In their treatment of the ancient book (1.i) the authors do not mention illustration: see Kurt Weitzmann, Ancient Book Illumination (Cambridge, Mass. 1959) and Illustrations in Roll and Codex (Princeton 1970). T. C. Skeat has published a follow-up to the paper referred to on 244: ‘Roll vs codex—a new approach?’ZPE 84(1990) 297-298. Michelle P. Brown’s A Guide to Western Historical Scripts from Antiquity to 1600 (Toronto/Buffalo 1990) provides an affordable companion volume of plates for Bischoff’s Paläographie (262): see also Barbara A. Shailor, The Medieval Book (Toronto 1991, reprint of 1988 edition). A basic bibliography on literacy in the Middle Ages (267) should mention Rosamond McKitterick’s The Carolingians and the Written Word (Cambridge 1989) and M. T. Clanchy’s From Memory to Written Record. England, 1066-1307 (Cambridge, Mass. 1979). A. Grafton’s paper, ‘On the scholarship of Politian and its context’ (276), is now reprinted in his Defenders of the Text (Cambridge, Mass./London 1991). On the German humanist and associate of Erasmus, Beatus Rhenanus, see John F. D’Amico, Theory and Practice in Renaissance Textual Criticism. Beatus Rhenanus, between Conjecture and History (Berkeley/Los Angeles/London 1988). Joseph M. Levine has written an excellent, constructive analysis of Bentley’s foray into Miltonic textual criticism, ‘Bentley’s Paradise Lost,’JHI 50 (1989) 549-568. The same author has also written a marvelous account of the quarrel between the ancients and the moderns, The Battle of the Books (Ithaca/London 1991). The statement (217) that papyri ‘do not as a whole offer markedly superior texts’ should be accompanied by a reference to a noteworthy case where they do provide valuable readings: Michael W. Haslam, ‘Apollonius Rhodius and the papyri,’ICS 3 (1978) 47-73. The reference to B. L. Ullman’s ‘Petrarch’s favorite books,’TAPA 54 (1923) 21-38 given in the 2nd edition [236] should not have been omitted in the 3rd (273). In the select list of books and articles on textual criticism (293) there is room for E. J. Kenney’s article ‘Textual Criticism’ in the Encyclopedia Britannica, 15th ed. (1974) vol. 20, 614-620, noteworthy for its conciseness, its sagacity and its interdisciplinary approach; and for G. Pasquali’s article ‘Edizione’ in the Enciclopedia Italiana (1932) vol. 13, 477-480. The Oxford University Press has announced a 3rd edition of Metzger’s The Text of the New Testament.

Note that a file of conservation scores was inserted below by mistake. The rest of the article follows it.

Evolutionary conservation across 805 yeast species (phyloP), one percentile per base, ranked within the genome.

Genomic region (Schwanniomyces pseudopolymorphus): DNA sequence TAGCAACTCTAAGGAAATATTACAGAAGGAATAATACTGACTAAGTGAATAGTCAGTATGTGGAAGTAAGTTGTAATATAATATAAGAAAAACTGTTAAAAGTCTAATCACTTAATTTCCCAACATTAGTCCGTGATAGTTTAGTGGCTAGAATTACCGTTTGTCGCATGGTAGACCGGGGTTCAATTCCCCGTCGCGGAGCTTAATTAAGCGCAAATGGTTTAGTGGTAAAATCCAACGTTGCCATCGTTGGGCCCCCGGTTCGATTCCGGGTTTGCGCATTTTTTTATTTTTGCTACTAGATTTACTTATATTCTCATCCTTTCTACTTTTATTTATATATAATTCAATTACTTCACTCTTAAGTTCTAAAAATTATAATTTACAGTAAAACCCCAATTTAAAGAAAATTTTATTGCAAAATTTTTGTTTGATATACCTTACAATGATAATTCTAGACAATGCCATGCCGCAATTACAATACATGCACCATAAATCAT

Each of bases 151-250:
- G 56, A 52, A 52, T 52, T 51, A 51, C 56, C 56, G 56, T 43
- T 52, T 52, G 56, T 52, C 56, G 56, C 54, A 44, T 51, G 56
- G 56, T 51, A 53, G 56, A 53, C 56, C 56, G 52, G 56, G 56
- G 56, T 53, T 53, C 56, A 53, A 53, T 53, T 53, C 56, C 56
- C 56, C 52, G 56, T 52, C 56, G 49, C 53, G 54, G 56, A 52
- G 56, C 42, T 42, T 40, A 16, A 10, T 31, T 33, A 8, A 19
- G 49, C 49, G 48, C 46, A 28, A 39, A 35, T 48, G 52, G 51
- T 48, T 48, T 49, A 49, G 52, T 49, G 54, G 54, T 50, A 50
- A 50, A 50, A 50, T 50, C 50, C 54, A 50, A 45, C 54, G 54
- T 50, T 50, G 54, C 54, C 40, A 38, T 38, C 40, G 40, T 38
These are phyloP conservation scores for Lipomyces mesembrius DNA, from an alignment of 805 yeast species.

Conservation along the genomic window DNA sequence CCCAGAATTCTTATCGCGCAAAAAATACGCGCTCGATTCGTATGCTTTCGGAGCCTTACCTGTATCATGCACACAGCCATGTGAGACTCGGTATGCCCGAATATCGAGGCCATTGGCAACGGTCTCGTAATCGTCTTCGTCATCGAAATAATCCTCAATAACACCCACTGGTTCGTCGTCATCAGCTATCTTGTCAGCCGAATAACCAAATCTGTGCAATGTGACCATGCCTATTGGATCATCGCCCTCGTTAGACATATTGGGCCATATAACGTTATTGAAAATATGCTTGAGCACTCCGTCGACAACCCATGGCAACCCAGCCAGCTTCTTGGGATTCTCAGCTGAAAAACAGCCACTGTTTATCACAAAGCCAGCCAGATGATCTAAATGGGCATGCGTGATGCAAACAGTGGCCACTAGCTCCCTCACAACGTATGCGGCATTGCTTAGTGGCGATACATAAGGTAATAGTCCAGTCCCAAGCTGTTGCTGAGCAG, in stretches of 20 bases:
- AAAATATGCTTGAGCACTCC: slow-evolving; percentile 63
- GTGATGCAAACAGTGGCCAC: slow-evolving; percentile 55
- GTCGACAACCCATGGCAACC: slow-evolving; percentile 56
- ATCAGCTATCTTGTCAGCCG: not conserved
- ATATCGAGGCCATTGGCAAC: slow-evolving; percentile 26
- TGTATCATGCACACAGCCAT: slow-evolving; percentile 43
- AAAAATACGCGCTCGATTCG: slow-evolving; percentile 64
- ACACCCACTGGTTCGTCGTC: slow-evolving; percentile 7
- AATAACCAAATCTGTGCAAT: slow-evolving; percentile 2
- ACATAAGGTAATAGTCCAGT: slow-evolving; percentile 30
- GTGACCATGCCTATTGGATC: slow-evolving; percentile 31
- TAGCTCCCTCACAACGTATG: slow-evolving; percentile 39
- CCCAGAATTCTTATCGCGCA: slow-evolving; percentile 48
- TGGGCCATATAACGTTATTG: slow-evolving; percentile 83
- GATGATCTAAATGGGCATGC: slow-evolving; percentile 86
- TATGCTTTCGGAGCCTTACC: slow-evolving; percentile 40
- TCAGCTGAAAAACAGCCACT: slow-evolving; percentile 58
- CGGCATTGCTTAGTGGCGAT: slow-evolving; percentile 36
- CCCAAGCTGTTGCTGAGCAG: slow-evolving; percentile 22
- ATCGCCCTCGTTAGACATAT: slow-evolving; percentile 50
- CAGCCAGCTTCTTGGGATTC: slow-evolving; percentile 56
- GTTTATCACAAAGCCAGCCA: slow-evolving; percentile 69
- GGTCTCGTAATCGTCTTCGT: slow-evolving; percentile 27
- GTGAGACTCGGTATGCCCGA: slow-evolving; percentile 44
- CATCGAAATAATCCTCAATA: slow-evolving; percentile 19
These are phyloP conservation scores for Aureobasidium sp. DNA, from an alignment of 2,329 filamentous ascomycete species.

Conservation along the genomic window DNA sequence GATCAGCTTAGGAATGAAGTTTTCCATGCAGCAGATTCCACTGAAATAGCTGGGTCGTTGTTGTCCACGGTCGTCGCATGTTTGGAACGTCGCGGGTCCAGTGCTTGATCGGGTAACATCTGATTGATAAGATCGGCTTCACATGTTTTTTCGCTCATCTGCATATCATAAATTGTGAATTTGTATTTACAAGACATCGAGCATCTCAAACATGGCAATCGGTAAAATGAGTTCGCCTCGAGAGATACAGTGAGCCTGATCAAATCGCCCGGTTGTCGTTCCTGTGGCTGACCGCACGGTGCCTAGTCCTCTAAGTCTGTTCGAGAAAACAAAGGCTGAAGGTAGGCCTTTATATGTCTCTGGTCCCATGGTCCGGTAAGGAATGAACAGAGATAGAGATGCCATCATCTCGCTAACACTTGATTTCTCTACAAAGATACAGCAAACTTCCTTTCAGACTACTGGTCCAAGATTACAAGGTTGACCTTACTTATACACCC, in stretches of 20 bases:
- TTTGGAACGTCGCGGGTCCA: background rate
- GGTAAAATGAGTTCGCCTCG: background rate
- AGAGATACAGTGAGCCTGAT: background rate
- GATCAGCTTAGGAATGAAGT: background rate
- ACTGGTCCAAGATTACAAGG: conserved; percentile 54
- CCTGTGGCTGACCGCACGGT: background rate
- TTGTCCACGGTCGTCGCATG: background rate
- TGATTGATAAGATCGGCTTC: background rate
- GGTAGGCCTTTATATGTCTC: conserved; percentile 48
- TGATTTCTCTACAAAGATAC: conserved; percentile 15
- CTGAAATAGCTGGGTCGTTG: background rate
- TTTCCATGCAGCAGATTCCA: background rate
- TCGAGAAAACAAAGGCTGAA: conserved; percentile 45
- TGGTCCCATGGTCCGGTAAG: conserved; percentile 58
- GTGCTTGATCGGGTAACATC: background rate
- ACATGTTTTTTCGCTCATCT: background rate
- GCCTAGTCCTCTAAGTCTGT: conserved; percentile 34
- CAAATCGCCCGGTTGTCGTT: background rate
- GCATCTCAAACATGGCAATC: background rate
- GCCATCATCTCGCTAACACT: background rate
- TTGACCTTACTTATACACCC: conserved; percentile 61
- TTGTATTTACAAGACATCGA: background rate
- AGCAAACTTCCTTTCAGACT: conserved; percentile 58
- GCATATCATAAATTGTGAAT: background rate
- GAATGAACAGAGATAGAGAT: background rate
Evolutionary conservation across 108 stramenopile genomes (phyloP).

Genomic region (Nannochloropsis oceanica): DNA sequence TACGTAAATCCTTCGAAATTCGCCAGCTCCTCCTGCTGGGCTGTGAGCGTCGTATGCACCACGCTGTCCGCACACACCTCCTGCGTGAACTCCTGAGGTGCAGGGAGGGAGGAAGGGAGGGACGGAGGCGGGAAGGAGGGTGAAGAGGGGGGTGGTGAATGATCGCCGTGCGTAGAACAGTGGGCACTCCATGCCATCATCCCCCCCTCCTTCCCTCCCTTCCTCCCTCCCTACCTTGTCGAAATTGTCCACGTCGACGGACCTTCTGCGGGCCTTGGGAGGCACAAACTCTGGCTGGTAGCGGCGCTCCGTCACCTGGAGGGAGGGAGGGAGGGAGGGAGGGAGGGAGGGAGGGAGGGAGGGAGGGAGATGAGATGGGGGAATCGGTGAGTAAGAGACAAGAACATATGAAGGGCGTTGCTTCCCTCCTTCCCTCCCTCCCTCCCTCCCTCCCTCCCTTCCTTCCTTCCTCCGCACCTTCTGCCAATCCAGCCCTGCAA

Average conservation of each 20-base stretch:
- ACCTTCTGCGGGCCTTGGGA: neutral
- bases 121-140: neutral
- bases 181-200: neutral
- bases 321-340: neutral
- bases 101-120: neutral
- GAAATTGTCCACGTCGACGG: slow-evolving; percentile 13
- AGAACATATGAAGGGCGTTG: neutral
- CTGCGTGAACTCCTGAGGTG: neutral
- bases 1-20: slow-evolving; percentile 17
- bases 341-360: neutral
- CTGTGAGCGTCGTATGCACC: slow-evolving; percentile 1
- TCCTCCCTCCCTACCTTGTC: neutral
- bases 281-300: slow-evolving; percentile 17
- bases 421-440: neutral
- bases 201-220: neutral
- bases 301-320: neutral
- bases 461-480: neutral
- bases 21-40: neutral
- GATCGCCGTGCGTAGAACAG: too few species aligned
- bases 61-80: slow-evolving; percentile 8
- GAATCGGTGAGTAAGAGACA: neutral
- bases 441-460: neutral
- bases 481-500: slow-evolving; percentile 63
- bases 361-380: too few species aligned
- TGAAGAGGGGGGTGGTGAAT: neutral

The reader who peruses Paul Maas’s Kleine Schriften will find a review of Sir W. W. Greg’s The Editorial Problem in Shakespeare, notes on two passages in Richard III and similar items. The lesson is there for those who want to take it: the textual critic cannot devote his attention exclusively to one type of transmission or to one epoch of literature. In a time of exciting and controversial editorial projects outside the field of Classical Studies—the Oxford Shakespeare edited by S. Wells and G. Taylor with its monumental shelf-mate William Shakespeare: A Textual Companion; the Kane-Donaldson Piers Plowman; and the most controversial, the corrected text of James Joyce’s Ulysses edited by H. W. Gabler—it is regrettable that the authors did not cast a glance, however brief, at modern editing and textual criticism. This is now easily accomplished by referring the student to G. Thomas Tanselle’s masterly survey, ‘Classical, biblical, and medieval textual criticism and modern editing,’Studies in Bibliography 36 (1983) 21-68. He concludes with these words: ‘Editing ancient texts and editing modern ones are not simply related fields; they are essentially the same field. The differences between them are in details; the similarities are in fundamentals.’